It’s been reported that there is an uproar about the maintenance of the famous stepping stones over the river Dove at Dovedale in Derbyshire.


I would have thought that reasonable maintenance is appropriate. We look after our cathedrals to stop them falling down (Yorkminster has been massively underpinned). Were Stonehenge in a more complete condition we might consider maintaining it. It's only because it's frozen in time that leave it as it is and I'm sure that there is subtle maintenance that many of us aren't aware of. (Isn't one of the uprights of one of the triathlons underpinned with a concrete support to stop it collapsing? Or is that one of the stones at Avebury that I'm thinking of?)

Surely, if the stepping stones are worn and people are in danger of falling then the thing to do is to sensitively replace them with new stones here and there rather than top them off. The idea that they are 'a part of the natural landscape' is just fantasy.

Some people seem to believe that anything old is good and that anything new is bad. In that case don't drive or use a computer. The past was never preserved in aspic and it's probably only since the Victorian era that we have had this idea that the past in an unchanging era of romantic loveliness.

Thursday, 12 August 2010

Dan Brown meets Douglas Adams

Radio 4 (Open Book) just said it so it must be true? Apparently one in every 49 books sold is a Dan Brown title. He must be rolling in it. What really galls is that I’m writing in the same paranormal adventure genre (with a strong touch of Douglas Adams).

I used to say my work was Harry Potter meets Men Behaving Badly, I think I’m now going to describe it as Dan Brown meets Douglas Adams, which is probably a better description.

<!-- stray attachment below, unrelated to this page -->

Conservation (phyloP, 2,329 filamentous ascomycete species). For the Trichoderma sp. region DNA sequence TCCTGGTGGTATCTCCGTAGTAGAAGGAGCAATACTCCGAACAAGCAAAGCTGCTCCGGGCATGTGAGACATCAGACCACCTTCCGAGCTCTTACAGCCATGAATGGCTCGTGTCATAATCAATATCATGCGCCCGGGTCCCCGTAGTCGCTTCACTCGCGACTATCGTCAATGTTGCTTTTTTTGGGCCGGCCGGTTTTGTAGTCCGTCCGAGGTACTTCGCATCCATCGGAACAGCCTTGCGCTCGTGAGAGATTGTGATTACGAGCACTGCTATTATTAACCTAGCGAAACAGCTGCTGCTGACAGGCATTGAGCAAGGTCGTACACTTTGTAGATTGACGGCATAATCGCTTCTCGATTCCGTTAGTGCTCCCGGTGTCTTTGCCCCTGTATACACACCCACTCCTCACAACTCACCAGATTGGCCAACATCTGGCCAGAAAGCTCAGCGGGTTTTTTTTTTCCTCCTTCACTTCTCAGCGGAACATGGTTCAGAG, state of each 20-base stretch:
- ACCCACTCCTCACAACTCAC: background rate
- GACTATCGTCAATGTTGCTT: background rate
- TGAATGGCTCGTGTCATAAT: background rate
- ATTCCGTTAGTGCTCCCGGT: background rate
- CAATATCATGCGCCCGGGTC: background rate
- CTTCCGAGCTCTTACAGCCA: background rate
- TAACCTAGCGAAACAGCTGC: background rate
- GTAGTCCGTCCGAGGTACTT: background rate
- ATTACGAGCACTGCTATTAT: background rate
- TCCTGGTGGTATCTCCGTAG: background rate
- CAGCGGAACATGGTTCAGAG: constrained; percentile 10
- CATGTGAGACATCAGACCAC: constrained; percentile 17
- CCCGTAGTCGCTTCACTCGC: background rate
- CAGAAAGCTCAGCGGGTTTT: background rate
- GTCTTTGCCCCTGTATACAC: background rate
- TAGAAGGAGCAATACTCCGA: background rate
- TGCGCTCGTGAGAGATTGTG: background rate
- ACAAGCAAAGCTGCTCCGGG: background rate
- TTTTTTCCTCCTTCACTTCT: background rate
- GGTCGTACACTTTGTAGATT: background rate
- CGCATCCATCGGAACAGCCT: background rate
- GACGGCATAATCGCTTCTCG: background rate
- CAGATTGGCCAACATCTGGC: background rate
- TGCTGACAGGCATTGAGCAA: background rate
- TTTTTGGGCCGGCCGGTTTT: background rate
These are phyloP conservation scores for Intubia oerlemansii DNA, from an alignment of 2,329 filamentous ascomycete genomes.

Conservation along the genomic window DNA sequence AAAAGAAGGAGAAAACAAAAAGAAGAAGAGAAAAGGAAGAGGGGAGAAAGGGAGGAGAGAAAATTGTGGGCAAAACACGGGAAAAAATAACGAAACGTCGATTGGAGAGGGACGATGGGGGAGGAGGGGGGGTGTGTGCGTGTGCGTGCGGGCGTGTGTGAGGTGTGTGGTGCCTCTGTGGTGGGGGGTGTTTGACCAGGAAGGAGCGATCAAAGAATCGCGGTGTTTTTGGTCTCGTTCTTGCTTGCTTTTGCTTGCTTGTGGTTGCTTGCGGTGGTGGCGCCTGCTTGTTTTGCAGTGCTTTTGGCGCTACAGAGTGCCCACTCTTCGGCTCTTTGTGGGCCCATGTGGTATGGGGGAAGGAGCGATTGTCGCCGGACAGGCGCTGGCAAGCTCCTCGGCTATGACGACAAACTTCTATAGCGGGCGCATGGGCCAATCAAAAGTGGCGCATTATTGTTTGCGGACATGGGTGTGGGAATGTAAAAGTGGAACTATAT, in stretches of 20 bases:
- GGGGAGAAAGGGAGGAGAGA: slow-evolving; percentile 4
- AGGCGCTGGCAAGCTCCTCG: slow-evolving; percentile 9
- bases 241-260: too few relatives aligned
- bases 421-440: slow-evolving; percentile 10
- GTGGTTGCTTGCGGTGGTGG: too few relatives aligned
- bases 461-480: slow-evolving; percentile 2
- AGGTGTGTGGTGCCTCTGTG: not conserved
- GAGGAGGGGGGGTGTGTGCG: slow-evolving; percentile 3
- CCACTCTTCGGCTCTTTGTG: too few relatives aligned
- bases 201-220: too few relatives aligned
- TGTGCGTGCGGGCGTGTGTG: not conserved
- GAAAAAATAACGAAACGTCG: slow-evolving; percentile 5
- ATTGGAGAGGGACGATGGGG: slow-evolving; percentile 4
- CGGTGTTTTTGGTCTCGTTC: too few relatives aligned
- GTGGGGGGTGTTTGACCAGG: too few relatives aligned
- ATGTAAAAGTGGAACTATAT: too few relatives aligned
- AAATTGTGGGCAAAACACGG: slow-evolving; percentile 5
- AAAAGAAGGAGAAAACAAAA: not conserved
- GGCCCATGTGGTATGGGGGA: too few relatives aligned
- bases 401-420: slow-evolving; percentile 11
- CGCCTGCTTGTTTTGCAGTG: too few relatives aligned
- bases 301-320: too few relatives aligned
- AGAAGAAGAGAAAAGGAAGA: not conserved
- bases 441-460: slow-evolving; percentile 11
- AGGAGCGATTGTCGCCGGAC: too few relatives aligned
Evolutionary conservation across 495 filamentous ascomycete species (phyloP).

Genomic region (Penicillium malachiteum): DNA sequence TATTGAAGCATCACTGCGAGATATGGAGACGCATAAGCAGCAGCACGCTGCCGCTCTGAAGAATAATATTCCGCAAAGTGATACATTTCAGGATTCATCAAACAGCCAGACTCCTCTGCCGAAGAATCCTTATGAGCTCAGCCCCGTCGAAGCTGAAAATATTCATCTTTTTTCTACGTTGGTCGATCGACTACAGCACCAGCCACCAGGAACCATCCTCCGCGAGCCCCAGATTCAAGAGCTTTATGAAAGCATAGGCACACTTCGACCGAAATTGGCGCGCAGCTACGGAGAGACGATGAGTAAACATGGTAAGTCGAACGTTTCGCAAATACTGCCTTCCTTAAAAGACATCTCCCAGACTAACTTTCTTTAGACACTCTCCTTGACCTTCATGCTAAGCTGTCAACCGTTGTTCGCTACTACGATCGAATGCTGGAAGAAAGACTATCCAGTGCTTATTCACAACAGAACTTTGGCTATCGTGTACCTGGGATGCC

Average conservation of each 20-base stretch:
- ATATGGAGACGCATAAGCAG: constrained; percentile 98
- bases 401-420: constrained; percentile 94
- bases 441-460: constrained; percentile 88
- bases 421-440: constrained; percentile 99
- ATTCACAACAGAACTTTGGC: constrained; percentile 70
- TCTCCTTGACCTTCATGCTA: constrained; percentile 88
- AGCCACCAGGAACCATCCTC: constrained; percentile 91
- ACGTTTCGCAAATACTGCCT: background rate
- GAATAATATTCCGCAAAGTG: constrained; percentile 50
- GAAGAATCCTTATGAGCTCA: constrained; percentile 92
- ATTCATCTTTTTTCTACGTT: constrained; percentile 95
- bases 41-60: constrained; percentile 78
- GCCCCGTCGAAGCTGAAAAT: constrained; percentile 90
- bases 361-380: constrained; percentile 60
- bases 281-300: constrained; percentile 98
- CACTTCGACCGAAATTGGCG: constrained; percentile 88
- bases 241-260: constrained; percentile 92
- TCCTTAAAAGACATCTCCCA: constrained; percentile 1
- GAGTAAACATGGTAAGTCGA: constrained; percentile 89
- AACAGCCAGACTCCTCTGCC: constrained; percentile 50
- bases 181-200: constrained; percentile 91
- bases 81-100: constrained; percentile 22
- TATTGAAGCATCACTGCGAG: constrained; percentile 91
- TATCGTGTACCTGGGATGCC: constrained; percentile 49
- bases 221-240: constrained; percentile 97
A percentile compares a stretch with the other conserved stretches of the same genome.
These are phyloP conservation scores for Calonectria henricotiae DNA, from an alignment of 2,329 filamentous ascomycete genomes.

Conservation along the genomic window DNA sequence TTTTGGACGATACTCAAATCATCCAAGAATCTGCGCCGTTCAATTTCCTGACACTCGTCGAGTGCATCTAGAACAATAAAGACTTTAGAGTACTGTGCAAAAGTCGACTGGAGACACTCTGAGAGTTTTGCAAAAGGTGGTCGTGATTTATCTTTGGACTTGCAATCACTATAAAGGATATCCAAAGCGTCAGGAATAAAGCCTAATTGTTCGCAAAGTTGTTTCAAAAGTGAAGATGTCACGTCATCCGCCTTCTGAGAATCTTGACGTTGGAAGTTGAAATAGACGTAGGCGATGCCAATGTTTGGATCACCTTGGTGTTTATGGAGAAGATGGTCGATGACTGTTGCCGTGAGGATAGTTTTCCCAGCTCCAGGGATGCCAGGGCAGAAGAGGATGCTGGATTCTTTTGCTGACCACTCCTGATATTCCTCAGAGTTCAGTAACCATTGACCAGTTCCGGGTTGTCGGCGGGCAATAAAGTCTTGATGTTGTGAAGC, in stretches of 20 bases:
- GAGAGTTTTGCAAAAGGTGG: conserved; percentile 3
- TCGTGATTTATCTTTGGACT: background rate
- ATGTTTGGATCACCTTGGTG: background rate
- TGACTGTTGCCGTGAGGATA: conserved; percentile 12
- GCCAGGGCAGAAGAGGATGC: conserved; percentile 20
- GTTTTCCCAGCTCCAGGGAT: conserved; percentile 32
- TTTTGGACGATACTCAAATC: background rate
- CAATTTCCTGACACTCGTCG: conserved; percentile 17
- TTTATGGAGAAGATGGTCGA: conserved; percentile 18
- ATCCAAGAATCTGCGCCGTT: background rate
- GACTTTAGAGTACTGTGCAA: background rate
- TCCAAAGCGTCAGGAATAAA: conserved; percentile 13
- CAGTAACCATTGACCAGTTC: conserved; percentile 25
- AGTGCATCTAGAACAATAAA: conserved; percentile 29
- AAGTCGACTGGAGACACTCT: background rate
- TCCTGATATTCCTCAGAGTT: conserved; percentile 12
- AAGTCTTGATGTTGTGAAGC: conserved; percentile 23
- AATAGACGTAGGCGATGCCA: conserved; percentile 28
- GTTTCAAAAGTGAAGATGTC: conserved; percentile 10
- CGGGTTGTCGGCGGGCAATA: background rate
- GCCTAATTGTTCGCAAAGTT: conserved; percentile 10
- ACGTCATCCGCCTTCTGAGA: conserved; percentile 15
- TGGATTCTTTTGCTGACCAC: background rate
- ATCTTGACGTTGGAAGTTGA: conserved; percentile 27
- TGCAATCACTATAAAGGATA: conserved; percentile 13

So, if I could capture one percent of his readership, and I know I could, I could make a publisher rich and make lots of people very happy. I just need to find a way of reaching them.

Tuesday, 10 August 2010

Revisionist history

Denying the original pronunciation of 'Nestle', it seems the You Tube videos of old Milky Bar Kid adverts have been edited so that nobody can say that it was ever any different. This is rebranding taken to extremes as they try to cause us to doubt our memories. Didn’t this happen in a sinister sci-fi movie? They'll be denying the holocaust next!

After all Cesar dog food don't deny the Mr Dog era nor does Snickers deny Marathon.

After posting this as a thread on Facebook I was asked to comment the original pronunciation but I'd rather not lest the brand police kick my door down in the night!

Monday, 9 August 2010

Sweat Lodge - don’t try this at home kids

It’s a little over a week since I returned from the well known pagan camp in North Yorkshire for Lammas so I think I had better post the rest of my experiences before I forget.